Eating a diet rich in the phenolic components of virgin olive oil represses several pro-inflammatory genes. Researchers writing in the open access journal BMC Genomics suggest that this partly explains the reduced risk of cardiovascular disease seen in people who eat a 'Mediterranean diet'.
Francisco Perez-Jimenez from the University of Cordoba, Spain, led a team of researchers who studied the effects of eating a breakfast rich in phenol compounds on gene expression in 20 patients with metabolic syndrome, a common condition associated with increased risk of cardiovascular disease and type 2 diabetes. The study participants ate controlled breakfasts, and for six weeks before the study they had to avoid all drugs, vitamin tablets and other supplements. Perez-Jimenez said, "We identified 98 differentially expressed genes when comparing the intake of phenol-rich olive oil with low-phenol olive oil. Several of the repressed genes are known to be involved in pro-inflammatory processes, suggesting that the diet can switch the activity of immune system cells to a less deleterious inflammatory profile, as seen in metabolic syndrome."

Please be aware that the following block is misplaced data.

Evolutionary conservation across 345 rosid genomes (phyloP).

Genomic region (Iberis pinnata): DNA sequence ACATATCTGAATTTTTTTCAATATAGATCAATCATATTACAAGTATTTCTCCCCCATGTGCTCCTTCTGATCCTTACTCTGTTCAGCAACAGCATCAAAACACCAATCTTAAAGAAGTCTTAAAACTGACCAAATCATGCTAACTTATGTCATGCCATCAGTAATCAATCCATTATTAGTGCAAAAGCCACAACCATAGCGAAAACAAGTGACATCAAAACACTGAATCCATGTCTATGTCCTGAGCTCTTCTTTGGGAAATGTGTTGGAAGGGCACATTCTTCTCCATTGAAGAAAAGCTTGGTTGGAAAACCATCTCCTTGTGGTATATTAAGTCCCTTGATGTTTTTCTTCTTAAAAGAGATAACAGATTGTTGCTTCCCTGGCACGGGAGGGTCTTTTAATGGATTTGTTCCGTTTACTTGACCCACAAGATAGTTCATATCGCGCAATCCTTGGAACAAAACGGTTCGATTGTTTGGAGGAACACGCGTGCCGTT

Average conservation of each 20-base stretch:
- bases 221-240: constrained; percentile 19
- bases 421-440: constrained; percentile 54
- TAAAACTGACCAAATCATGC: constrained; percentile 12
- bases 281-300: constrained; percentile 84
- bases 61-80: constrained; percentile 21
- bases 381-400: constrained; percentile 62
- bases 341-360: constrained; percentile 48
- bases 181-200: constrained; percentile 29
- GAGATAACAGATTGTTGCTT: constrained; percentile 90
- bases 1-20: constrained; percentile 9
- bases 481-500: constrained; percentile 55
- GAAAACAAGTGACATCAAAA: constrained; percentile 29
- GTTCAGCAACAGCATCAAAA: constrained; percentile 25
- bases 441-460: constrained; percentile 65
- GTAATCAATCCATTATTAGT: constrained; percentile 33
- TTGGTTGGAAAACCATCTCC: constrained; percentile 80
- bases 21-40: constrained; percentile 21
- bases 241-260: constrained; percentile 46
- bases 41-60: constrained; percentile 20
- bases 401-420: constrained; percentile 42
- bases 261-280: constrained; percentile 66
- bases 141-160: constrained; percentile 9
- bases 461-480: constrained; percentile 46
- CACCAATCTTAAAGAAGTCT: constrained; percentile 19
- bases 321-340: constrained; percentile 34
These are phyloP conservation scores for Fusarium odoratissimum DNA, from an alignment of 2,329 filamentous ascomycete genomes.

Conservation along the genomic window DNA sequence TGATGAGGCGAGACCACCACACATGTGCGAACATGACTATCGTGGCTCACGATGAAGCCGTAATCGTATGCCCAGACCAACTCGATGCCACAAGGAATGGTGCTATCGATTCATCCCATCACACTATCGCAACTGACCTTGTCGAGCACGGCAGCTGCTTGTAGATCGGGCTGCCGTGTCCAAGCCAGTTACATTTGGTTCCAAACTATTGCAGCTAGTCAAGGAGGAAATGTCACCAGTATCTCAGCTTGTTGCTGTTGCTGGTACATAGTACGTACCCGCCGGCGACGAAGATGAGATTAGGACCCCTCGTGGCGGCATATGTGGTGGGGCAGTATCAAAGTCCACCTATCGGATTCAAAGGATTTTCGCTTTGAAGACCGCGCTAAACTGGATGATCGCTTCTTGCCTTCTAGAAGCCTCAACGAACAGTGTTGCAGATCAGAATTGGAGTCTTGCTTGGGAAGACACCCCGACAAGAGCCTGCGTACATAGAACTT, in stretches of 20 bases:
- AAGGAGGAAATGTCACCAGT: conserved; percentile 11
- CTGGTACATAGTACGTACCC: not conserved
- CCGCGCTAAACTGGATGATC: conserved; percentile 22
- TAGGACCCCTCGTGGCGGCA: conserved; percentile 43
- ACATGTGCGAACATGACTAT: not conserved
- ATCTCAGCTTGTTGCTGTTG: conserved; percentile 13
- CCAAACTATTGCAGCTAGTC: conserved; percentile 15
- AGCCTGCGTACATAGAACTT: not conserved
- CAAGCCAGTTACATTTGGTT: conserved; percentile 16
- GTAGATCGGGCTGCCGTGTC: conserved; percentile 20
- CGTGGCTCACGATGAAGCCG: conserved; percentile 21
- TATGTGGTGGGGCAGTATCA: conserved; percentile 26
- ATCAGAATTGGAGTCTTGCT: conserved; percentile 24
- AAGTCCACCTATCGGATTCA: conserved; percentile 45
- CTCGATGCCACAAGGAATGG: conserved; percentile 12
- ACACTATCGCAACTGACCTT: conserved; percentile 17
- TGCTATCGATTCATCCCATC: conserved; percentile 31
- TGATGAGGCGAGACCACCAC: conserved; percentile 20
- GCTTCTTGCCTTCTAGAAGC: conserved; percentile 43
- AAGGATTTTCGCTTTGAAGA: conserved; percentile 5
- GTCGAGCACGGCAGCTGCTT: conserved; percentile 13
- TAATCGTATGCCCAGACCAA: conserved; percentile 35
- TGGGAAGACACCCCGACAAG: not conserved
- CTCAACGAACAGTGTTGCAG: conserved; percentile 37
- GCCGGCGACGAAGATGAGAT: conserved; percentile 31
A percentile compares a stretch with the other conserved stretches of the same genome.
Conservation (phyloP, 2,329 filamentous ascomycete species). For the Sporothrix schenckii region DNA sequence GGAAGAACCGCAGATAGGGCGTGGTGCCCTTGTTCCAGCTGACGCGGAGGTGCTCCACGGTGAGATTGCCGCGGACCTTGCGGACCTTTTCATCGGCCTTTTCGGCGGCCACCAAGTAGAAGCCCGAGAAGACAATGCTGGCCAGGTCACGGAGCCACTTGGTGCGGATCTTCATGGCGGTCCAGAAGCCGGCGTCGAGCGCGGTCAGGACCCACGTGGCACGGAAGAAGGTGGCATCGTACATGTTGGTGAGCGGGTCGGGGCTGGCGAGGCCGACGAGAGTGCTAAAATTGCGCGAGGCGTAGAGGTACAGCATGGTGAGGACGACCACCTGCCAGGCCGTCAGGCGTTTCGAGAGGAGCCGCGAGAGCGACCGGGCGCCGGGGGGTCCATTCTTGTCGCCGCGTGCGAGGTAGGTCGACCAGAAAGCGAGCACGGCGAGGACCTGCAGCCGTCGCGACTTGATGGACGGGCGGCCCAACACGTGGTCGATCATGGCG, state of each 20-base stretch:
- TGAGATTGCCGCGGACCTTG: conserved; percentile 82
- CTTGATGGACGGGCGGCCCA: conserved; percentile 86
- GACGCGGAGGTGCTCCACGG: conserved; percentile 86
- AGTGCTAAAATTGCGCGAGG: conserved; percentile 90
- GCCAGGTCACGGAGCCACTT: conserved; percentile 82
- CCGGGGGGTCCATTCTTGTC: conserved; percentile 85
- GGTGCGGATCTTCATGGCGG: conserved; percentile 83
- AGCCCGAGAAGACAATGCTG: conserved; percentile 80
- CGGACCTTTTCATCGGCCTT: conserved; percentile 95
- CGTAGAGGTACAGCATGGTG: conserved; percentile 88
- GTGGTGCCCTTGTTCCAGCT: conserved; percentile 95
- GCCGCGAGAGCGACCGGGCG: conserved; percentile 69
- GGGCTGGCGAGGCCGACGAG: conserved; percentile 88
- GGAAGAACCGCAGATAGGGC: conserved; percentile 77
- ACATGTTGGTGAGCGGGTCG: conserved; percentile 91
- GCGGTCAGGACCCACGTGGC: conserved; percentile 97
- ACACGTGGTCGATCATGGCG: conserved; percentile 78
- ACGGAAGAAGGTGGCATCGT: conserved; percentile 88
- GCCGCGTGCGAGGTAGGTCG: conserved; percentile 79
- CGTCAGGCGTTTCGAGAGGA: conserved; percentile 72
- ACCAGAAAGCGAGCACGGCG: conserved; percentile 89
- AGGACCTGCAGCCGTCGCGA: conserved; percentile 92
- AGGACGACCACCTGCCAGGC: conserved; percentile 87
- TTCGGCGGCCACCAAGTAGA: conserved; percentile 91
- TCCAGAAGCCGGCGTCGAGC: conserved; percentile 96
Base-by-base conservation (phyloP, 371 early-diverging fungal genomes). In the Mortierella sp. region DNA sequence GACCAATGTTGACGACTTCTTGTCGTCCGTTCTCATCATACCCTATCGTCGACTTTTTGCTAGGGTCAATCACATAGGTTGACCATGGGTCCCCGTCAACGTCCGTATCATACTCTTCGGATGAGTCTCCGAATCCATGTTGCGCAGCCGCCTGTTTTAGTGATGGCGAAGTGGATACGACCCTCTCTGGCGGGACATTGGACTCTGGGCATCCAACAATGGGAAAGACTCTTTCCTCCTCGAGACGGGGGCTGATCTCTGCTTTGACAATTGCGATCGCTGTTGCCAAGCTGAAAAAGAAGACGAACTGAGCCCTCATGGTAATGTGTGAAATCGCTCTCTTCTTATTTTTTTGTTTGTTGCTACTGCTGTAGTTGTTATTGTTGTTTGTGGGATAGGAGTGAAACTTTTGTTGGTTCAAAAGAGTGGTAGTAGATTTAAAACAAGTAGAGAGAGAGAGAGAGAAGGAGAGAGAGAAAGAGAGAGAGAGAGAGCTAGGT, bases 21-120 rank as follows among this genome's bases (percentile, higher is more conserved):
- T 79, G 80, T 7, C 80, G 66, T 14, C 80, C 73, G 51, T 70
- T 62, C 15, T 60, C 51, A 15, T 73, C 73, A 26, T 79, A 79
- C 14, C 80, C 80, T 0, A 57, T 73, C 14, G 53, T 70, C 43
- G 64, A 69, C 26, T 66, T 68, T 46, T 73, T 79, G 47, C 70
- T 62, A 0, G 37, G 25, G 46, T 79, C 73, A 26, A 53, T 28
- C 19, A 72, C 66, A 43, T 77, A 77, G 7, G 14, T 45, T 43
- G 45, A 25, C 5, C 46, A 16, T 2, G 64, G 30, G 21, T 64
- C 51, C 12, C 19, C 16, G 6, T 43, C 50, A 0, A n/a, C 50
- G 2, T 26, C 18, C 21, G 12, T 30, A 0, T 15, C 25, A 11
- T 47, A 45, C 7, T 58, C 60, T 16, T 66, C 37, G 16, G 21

Phenols are micronutrients of olive oil; the extra-virgin varieties have a particularly large phenol fraction. According to Perez-Jimenez, "These findings strengthen the relationship between inflammation, obesity and diet and provide evidence at the most basic level of healthy effects derived from virgin olive oil consumption in humans. It will be interesting to evaluate whether particular phenolic compounds carry these effects, or if they are the consequence of a synergic effect of the total phenolic fraction".
Notes to Editors
1. Gene expression changes in mononuclear cells from patients with metabolic syndrome after acute intake of phenol-rich virgin olive oil
Antonio Camargo, Juan Ruano, Juan M Fernandez, Laurence D Parnell, Anabel Jimenez, Monica Santos-Gonzalez, Carmen Marin, Pablo Perez-Martinez, Marino Uceda, Jose Lopez-Miranda and Francisco Perez-Jimenez
BMC Genomics (in press)
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